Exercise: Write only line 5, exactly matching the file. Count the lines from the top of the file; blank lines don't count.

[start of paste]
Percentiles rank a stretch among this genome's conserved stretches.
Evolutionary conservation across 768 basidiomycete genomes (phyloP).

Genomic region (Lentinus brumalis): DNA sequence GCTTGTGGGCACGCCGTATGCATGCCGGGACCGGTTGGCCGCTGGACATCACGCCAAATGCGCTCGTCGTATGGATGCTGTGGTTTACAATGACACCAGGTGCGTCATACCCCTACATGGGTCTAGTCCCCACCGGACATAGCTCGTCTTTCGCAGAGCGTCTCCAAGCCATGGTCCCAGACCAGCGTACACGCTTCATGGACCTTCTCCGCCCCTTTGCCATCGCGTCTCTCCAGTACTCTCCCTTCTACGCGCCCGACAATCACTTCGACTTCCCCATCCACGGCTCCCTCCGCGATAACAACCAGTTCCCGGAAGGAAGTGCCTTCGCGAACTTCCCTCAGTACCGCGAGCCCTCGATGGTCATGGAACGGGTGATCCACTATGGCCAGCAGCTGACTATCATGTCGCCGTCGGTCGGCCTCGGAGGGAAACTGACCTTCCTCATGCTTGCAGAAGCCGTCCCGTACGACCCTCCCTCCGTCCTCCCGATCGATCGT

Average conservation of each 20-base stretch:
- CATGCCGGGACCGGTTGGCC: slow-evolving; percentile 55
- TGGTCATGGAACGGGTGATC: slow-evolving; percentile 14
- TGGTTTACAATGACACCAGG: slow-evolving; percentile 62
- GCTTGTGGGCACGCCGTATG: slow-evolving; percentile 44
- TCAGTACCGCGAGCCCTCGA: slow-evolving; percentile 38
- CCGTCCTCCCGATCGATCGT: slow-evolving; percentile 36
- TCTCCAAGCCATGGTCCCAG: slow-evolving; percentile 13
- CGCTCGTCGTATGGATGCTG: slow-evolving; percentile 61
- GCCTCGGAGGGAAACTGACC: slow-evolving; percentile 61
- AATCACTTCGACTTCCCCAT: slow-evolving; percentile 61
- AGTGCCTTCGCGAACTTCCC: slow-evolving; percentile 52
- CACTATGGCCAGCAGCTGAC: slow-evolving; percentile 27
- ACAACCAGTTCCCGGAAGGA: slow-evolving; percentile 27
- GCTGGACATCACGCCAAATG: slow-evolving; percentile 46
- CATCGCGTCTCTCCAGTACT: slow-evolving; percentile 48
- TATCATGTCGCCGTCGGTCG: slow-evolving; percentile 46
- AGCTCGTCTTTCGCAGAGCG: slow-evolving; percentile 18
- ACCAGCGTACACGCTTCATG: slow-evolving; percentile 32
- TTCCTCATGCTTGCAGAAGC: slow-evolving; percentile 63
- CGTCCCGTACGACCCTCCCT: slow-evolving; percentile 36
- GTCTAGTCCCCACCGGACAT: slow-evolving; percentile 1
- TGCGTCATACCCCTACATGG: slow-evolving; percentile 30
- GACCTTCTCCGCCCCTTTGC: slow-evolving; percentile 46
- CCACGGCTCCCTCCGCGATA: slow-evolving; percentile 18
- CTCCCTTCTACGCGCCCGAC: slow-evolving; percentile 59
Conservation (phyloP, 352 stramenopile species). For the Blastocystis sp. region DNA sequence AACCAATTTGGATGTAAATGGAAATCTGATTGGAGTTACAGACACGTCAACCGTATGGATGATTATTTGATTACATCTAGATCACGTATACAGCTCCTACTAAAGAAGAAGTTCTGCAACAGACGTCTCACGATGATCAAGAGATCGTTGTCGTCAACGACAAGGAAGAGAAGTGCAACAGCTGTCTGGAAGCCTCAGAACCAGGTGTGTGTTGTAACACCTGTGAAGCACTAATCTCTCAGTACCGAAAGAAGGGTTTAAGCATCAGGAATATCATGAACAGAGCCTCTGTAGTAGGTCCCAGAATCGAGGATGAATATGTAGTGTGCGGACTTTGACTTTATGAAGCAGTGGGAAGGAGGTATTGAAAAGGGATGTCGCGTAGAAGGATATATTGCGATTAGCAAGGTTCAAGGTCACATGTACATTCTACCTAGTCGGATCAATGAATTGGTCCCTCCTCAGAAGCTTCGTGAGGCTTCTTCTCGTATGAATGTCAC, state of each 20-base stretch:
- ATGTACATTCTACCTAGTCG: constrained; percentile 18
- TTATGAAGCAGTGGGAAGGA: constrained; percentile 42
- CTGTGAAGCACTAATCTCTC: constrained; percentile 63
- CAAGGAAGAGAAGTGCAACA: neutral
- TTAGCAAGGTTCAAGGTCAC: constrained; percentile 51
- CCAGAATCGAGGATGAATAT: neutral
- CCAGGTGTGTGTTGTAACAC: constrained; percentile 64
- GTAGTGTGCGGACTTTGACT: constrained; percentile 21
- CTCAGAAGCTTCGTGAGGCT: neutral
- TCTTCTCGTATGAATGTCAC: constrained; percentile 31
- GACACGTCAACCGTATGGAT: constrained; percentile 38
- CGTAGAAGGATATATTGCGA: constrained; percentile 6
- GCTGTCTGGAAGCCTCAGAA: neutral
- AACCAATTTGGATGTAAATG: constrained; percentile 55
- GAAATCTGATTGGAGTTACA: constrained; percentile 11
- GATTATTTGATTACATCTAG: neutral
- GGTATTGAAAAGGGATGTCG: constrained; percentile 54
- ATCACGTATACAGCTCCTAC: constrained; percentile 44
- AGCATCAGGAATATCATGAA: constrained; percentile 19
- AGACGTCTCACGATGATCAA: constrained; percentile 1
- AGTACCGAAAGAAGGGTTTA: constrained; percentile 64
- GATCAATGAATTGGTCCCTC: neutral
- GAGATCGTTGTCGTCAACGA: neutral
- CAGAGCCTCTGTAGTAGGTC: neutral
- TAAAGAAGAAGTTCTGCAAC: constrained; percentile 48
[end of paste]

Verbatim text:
- CATGCCGGGACCGGTTGGCC: slow-evolving; percentile 55